Shrinking a database file (either using SSMS or T-SQL code) should be avoided if at all possible. In an ideal situation, it is much better to size the file appropriately in the first place, and then grow it as necessary. Of course, in the real world there are always going to be situations where files are over-allocated, bloated, or data is deleted or compressed, and we need to recover the space from the file. When that happens, we are limited to the SHRINKFILE command.
In the SHRINKFILE command, SQL Server isn't especially careful about where it puts the pages being moved from the end of the file to open pages towards the beginning of the file. This causes two problems:
the data becomes fragmented, potentially up to 100% fragmentation, this is a performance killer for your database;
the operation is slow - all pointers to / from the page / rows being moved have to be fixed up, and the SHRINKFILE operation is single-threaded, so it can be really slow (the single-threaded nature of SHRINKFILE is not going to change any time soon).
SHRINKDATABASE vs SHRINKFILE vs AutoShrink
The SHRINKDATABASE command effectively issues sequential SHRINKFILE commands, one for each file in the database, so the rest of this article just references the SHRINKFILE command, but everything can be applied to SHRINKDATABASE as well. Look in BOL for the differences / usage for the two DBCC commands.
The AutoShrink setting isn't a magical alternative to SHRINKDATABASE or SHRINKFILE - this does a SHRINKDATABASE command.
Recommendation (1) - Try a TRUNCATEONLY first.
Try a DBCC SHRINKFILE TRUNCATEONLY first; this just removes empty space from the end of the file, without re-organizing the used data pages first. It's probably not going to work to your satisfaction (i.e. it's not going to free enough space), but it's worth a try, especially as it's much faster than a SHRINKFILE without the TRUNCATEONLY option.
Recommendation (2) - REORGANIZE / REBUILD indexes after the SHRINKFILE.
If a SHRINKFILE must be done, allocate enough downtime for the process to complete, but be aware that you can stop the process at any time without incurring a roll-back. The process is logged, but any work done up to the point of canceling the process is kept, so you can pick up again later and all the time you just spent isn't totally wasted, the downside is that you just fragmented a lot of your data.
Once the SHRINKFILE has completed, identify the Indexes that need to be rebuilt / reorganized and run that process. This is where it gets tricky to know how much time to allow for the downtime - not only do you have to shrink the file, but you have to estimate the time for the REBUILD / REORGANIZE operations after the SHRINKFILE has completed. This will also have the negative impact of growing your file again, though hopefully not as much as you just shrank it by.
The included proc pr_RebuildIndexes (and helper Functions) will selectively Rebuild or Reorganize indexes based on threshold settings, and also includes an option to just Log the commands that would have been run (@LogCommandsOnly = 1). You can use the LogCommandsOnly output to manually run your Index operations if you would rather do it that way. If you don't have a Maintenance Plan for rebuilding indexes, or don't want to just rebuild everything, please use this code; we use it and it works really well.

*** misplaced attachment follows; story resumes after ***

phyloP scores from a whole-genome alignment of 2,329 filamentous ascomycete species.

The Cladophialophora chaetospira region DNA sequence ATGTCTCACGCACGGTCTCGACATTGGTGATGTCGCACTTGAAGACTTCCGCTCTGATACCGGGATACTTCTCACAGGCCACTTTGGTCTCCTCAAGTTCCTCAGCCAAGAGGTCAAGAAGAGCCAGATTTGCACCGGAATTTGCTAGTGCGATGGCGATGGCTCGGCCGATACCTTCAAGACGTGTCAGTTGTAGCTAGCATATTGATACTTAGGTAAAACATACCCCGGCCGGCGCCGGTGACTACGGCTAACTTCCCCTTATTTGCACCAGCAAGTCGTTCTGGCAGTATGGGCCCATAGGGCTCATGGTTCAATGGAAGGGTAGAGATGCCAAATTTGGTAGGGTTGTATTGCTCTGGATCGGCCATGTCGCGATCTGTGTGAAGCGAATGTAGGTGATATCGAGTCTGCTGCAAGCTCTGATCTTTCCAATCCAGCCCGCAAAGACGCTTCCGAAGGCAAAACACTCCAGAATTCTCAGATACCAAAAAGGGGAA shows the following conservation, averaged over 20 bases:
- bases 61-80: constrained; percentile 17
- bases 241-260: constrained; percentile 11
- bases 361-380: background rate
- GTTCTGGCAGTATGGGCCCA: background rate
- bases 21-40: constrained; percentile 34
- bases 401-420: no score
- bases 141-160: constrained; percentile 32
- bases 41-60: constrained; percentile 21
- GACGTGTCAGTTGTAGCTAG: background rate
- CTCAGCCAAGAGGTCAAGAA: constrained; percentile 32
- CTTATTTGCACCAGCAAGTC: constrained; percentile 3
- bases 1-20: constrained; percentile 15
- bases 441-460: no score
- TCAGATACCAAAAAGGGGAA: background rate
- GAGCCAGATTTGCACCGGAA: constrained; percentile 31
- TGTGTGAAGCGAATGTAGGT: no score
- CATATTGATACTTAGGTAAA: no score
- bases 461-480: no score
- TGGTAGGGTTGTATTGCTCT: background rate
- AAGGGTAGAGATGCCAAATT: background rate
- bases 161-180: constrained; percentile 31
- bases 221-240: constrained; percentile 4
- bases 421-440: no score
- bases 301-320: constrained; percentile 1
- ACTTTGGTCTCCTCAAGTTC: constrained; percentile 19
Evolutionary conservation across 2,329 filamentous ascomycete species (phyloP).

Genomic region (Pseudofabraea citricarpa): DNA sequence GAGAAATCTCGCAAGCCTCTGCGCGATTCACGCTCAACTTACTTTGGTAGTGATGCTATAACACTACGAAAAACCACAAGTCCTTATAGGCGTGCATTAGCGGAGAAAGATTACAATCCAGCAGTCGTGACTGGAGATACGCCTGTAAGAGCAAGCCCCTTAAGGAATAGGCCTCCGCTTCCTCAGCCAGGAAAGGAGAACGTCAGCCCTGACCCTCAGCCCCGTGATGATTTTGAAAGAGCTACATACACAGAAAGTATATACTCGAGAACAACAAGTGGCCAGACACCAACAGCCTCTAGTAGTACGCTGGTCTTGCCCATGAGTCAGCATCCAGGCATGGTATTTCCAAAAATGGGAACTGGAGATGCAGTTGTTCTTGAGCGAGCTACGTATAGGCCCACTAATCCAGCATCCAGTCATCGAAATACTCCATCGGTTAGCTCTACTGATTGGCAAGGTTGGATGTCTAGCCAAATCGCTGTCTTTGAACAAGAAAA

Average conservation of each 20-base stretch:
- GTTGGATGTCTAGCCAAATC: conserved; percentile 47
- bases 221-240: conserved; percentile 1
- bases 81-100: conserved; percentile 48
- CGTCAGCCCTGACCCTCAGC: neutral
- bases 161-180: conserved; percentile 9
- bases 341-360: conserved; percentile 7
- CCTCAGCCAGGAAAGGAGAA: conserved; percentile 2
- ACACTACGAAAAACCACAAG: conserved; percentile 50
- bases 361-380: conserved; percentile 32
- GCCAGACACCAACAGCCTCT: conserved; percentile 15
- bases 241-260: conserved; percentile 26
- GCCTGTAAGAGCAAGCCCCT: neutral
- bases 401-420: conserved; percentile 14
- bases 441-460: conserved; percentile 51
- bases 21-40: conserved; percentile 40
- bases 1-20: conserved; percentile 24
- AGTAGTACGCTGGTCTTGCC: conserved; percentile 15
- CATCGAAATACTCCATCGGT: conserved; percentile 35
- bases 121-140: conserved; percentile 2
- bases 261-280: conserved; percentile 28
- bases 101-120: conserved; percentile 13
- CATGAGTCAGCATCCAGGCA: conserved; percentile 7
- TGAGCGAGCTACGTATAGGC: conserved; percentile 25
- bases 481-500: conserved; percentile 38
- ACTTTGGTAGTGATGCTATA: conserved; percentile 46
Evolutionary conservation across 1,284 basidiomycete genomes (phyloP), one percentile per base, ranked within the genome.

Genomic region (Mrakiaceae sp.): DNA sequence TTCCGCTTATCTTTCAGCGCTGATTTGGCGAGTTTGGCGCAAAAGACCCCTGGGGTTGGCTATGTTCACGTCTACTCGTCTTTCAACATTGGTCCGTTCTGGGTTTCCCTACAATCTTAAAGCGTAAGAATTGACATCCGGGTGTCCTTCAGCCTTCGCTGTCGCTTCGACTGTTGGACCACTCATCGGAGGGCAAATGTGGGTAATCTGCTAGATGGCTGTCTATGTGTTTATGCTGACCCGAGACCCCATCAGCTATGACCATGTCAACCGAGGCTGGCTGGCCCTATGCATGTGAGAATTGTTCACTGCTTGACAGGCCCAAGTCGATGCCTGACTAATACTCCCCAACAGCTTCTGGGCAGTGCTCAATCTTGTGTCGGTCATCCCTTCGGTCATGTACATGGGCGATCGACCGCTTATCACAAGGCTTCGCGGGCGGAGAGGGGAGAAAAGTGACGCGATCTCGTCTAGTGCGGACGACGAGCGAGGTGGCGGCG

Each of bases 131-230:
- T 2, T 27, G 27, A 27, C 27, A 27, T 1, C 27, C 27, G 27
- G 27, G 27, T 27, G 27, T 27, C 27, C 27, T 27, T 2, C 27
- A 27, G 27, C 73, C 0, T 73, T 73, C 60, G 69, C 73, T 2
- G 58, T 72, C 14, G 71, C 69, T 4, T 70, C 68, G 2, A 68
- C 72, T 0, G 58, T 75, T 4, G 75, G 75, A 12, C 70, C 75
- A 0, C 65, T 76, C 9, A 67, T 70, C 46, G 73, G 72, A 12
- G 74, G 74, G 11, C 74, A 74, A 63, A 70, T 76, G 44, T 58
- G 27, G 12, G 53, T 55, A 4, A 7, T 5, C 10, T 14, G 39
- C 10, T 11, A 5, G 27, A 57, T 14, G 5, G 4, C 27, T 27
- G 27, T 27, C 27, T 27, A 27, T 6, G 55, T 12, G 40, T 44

NOTE - SQL 2005 + only, this doesn't work in SQL 2000 or earlier.
We compile the proc (and all our other routines) into a DBA database on each Instance; you will have to decide where to put the code in your environment. The comment block at the top of the proc describes how to use it, though I'll be happy to answer any questions.
Recommendation (3) - Move user data to a new file.
Add a new file (s) to the database into a new FileGroup, rebuild all the indexes / data into the new FileGroup, then shrink the original file(s). There are several advantages to this method:
avoids the Fragmentation problem on the SHRINKFILE operation for the original file - there's no user data to move around and fragment;
makes the SHRINKFILE operation for the original file go much faster - there's no user data to move around;
you don't need to re-index tables in the original file, so you don't end up re-growing it again;
you can do it in smaller, more manageable chunks without impacting the data left in the original file
Of course, the new FileGroup should be set to be the Default; otherwise you're just going to have new tables / objects added to the old FileGroup.
This may not be possible, for a wide variety of reasons (not enough disk space for the new file(s), no indexes on Heap tables, management reluctance, etc, etc). However, this option does have the distinct advantage of implementing a best practice of separating out the User data from the System data in the database.
This isn't meant to be an exhaustive look into the SHRINKFILE command, just enough to bring to your attention that SHRINKFILE, SHRINKDATABASE and AutoShrink are potentially very bad things to do to a database, and some options if you have to use one of them.
References and Acknowledgments
Thanks to Anita, our Microsoft SQL Server DSE, for her work on researching / confirming this for me.
Paul Randal's Blog: http://www.sqlskills.com/BLOGS/PAUL/post/A-SQL-Server-DBA-myth-a-day-(930)-data-file-shrink-does-not-affect-performance.aspx
MSDN : http://msdn.microsoft.com/en-us/library/ms190488.aspx